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Saturday, July 16, 2016

Cher Ami, a true story of World War I

While telling about the "Hello Girls" of World War I, it is also necessary to tell about other ways the Army communicated besides the telephone.  Today's story is about an unusual hero, a pigeon.

The official report of the various methods can be found in.Getting the message through: a branch history of the U.S. Army Signal Corps by Rebecca Robbins Raines, published by the U.S. Army Center of Military History as part of its Army History series.  Chapter V relates how President Wilson's prolonged "insistence on neutrality until nearly the eve of war, however, severely hampered preparedness efforts by the War and Navy Departments. In his view, such activities would not be 'neutral.' "  This created extra problems for the Signal Corps requiring a "rapid and vast mobilize its technological, scientific, and economic resources as never before...To obtain needed technical expertise in communications, the Army called upon the private sector."
Yes, they still tried to use the methods that had been part of the Signal Corps methods.  Look at the Signal Corps branch insignia and you'll see the old flags and torch representing their longtime visual method dating back to their formation at the start of the Civil War.

Unfortunately twentieth century signals sent that way caused high mortality.  Flares, of course, were possible, but only showed a location.  Radios were heavy (up to 500 pounds) and the trench warfare methods meant they interfered with each other, so they were more useful in intelligence work.  Speaking of intelligence, cryptography was hardly used.  The Spanish-American War had been unsuccessful in its use of trained pigeons, but again they tried.  This time they created an avian hero, Cher Ami, star of several books, films, and named by Time magazine one of the Top 10 Heroic Animals.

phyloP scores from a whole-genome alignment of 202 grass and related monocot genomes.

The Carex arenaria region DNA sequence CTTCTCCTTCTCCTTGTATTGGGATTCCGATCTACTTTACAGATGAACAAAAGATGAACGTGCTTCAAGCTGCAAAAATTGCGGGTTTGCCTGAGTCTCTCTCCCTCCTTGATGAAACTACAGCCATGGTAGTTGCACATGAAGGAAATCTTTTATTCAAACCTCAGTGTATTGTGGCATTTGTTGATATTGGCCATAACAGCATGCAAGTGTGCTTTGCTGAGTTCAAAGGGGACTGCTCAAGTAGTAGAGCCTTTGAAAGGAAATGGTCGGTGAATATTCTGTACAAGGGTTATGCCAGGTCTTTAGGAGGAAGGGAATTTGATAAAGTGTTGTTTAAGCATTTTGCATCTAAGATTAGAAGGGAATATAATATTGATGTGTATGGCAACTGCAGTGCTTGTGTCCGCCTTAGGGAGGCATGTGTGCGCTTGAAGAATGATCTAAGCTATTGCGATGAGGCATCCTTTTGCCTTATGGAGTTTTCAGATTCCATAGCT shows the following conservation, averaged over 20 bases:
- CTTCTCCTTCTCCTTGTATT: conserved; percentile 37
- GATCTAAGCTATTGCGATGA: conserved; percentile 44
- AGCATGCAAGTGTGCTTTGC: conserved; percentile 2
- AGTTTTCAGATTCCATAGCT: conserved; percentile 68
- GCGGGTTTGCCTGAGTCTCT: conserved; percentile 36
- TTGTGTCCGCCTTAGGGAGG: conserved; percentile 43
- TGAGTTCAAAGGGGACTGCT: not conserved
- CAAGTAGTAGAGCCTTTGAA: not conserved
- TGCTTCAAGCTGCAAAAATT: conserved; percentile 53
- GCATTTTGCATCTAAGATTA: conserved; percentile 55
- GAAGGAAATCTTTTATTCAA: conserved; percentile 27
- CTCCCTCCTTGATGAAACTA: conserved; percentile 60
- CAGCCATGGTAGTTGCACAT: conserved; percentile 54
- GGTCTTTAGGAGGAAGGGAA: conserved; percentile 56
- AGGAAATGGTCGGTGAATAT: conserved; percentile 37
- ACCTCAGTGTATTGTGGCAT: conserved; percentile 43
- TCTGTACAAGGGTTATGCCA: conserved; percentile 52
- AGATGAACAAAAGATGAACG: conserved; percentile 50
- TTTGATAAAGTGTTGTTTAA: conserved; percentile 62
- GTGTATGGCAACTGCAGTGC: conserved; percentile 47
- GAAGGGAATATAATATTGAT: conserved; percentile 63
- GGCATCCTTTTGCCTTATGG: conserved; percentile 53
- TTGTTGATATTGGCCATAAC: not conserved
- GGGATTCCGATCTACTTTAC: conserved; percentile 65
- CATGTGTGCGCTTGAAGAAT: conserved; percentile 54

Cher Ami was one of 600 donated by British pigeon fanciers and the last of six birds used by the 554 men known as the Lost Battalion , the 77th Division, who were mainly from New York City, after they became trapped behind German lines in a small ravine area of the Argonne Forest.  Led by Major Charles White Whittlesey, they held out for days against German snipers, waves of German troops armed with hand grenades, and even flame throwers.  Runners attempting to reach French or American lines were either killed or captured.  Food was running out.  The only water at a nearby stream caused so many more wounded in the attempt to bring some back so that eventually the major had to post guards and tell them to shoot anybody attempting to fill a canteen.  "Friendly fire" also meant they were being shelled by their own artillery.  The Germans sent a blindfolded 18 year-old American P.O.W. with a request for surrender.  This was rejected, but the situation was bad enough that bandages were even being taken off the dead to be used again for new men wounded.